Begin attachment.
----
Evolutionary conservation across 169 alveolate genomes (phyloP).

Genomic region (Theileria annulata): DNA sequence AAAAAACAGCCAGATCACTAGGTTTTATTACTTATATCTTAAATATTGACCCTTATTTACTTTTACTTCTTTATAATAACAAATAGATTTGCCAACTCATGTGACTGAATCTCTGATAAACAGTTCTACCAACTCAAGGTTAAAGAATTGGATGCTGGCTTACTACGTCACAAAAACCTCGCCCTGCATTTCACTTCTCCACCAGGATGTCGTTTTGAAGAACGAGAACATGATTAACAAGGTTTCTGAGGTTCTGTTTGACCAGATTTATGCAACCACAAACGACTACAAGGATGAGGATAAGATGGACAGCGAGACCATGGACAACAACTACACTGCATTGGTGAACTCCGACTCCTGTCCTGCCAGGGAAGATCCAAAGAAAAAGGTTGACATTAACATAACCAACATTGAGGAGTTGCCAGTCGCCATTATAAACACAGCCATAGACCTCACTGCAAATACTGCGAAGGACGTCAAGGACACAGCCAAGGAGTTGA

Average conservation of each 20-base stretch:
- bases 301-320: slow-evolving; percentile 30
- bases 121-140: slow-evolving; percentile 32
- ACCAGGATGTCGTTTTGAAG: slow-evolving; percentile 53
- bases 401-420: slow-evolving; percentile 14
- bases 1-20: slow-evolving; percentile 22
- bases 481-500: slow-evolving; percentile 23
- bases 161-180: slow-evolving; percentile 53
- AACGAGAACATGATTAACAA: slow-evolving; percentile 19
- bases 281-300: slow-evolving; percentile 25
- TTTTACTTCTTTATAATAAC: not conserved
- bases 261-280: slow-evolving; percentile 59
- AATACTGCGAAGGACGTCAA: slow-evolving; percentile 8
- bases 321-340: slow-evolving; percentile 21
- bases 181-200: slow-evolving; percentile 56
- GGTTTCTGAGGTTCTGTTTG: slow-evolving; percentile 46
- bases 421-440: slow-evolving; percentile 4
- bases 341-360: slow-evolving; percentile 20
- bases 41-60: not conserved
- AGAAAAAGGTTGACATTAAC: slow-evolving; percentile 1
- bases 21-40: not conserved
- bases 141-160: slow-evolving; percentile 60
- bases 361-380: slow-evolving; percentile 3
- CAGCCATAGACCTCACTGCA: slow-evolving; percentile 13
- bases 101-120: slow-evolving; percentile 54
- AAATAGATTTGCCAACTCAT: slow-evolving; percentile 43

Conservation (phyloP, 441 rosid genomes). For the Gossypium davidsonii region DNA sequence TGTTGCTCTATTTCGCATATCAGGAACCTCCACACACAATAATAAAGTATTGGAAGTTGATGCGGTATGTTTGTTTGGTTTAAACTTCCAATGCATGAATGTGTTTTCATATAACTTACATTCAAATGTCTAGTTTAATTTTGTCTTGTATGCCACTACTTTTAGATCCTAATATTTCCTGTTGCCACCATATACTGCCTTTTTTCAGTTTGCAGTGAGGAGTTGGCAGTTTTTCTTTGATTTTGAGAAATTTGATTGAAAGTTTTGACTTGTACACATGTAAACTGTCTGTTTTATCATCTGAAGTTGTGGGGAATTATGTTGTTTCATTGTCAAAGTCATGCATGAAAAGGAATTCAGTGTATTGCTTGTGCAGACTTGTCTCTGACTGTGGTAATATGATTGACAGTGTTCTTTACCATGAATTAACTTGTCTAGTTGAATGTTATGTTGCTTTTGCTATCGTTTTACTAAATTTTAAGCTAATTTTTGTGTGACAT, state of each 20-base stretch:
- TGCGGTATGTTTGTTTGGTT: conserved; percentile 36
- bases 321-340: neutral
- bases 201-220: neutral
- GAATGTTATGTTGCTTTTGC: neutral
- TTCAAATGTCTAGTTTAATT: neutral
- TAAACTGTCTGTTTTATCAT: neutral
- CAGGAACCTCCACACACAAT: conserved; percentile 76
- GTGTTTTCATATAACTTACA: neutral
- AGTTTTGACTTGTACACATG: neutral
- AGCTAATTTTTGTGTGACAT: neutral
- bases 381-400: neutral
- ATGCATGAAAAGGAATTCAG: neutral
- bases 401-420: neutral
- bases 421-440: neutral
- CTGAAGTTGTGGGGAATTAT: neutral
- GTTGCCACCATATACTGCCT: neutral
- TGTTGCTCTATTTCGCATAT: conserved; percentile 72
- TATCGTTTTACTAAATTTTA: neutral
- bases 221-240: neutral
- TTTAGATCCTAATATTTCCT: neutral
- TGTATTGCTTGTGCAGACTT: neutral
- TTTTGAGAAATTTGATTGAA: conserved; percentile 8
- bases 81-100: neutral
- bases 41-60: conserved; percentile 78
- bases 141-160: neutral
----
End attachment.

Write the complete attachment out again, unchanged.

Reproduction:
Evolutionary conservation across 169 alveolate genomes (phyloP).

Genomic region (Theileria annulata): DNA sequence AAAAAACAGCCAGATCACTAGGTTTTATTACTTATATCTTAAATATTGACCCTTATTTACTTTTACTTCTTTATAATAACAAATAGATTTGCCAACTCATGTGACTGAATCTCTGATAAACAGTTCTACCAACTCAAGGTTAAAGAATTGGATGCTGGCTTACTACGTCACAAAAACCTCGCCCTGCATTTCACTTCTCCACCAGGATGTCGTTTTGAAGAACGAGAACATGATTAACAAGGTTTCTGAGGTTCTGTTTGACCAGATTTATGCAACCACAAACGACTACAAGGATGAGGATAAGATGGACAGCGAGACCATGGACAACAACTACACTGCATTGGTGAACTCCGACTCCTGTCCTGCCAGGGAAGATCCAAAGAAAAAGGTTGACATTAACATAACCAACATTGAGGAGTTGCCAGTCGCCATTATAAACACAGCCATAGACCTCACTGCAAATACTGCGAAGGACGTCAAGGACACAGCCAAGGAGTTGA

Average conservation of each 20-base stretch:
- bases 301-320: slow-evolving; percentile 30
- bases 121-140: slow-evolving; percentile 32
- ACCAGGATGTCGTTTTGAAG: slow-evolving; percentile 53
- bases 401-420: slow-evolving; percentile 14
- bases 1-20: slow-evolving; percentile 22
- bases 481-500: slow-evolving; percentile 23
- bases 161-180: slow-evolving; percentile 53
- AACGAGAACATGATTAACAA: slow-evolving; percentile 19
- bases 281-300: slow-evolving; percentile 25
- TTTTACTTCTTTATAATAAC: not conserved
- bases 261-280: slow-evolving; percentile 59
- AATACTGCGAAGGACGTCAA: slow-evolving; percentile 8
- bases 321-340: slow-evolving; percentile 21
- bases 181-200: slow-evolving; percentile 56
- GGTTTCTGAGGTTCTGTTTG: slow-evolving; percentile 46
- bases 421-440: slow-evolving; percentile 4
- bases 341-360: slow-evolving; percentile 20
- bases 41-60: not conserved
- AGAAAAAGGTTGACATTAAC: slow-evolving; percentile 1
- bases 21-40: not conserved
- bases 141-160: slow-evolving; percentile 60
- bases 361-380: slow-evolving; percentile 3
- CAGCCATAGACCTCACTGCA: slow-evolving; percentile 13
- bases 101-120: slow-evolving; percentile 54
- AAATAGATTTGCCAACTCAT: slow-evolving; percentile 43

Conservation (phyloP, 441 rosid genomes). For the Gossypium davidsonii region DNA sequence TGTTGCTCTATTTCGCATATCAGGAACCTCCACACACAATAATAAAGTATTGGAAGTTGATGCGGTATGTTTGTTTGGTTTAAACTTCCAATGCATGAATGTGTTTTCATATAACTTACATTCAAATGTCTAGTTTAATTTTGTCTTGTATGCCACTACTTTTAGATCCTAATATTTCCTGTTGCCACCATATACTGCCTTTTTTCAGTTTGCAGTGAGGAGTTGGCAGTTTTTCTTTGATTTTGAGAAATTTGATTGAAAGTTTTGACTTGTACACATGTAAACTGTCTGTTTTATCATCTGAAGTTGTGGGGAATTATGTTGTTTCATTGTCAAAGTCATGCATGAAAAGGAATTCAGTGTATTGCTTGTGCAGACTTGTCTCTGACTGTGGTAATATGATTGACAGTGTTCTTTACCATGAATTAACTTGTCTAGTTGAATGTTATGTTGCTTTTGCTATCGTTTTACTAAATTTTAAGCTAATTTTTGTGTGACAT, state of each 20-base stretch:
- TGCGGTATGTTTGTTTGGTT: conserved; percentile 36
- bases 321-340: neutral
- bases 201-220: neutral
- GAATGTTATGTTGCTTTTGC: neutral
- TTCAAATGTCTAGTTTAATT: neutral
- TAAACTGTCTGTTTTATCAT: neutral
- CAGGAACCTCCACACACAAT: conserved; percentile 76
- GTGTTTTCATATAACTTACA: neutral
- AGTTTTGACTTGTACACATG: neutral
- AGCTAATTTTTGTGTGACAT: neutral
- bases 381-400: neutral
- ATGCATGAAAAGGAATTCAG: neutral
- bases 401-420: neutral
- bases 421-440: neutral
- CTGAAGTTGTGGGGAATTAT: neutral
- GTTGCCACCATATACTGCCT: neutral
- TGTTGCTCTATTTCGCATAT: conserved; percentile 72
- TATCGTTTTACTAAATTTTA: neutral
- bases 221-240: neutral
- TTTAGATCCTAATATTTCCT: neutral
- TGTATTGCTTGTGCAGACTT: neutral
- TTTTGAGAAATTTGATTGAA: conserved; percentile 8
- bases 81-100: neutral
- bases 41-60: conserved; percentile 78
- bases 141-160: neutral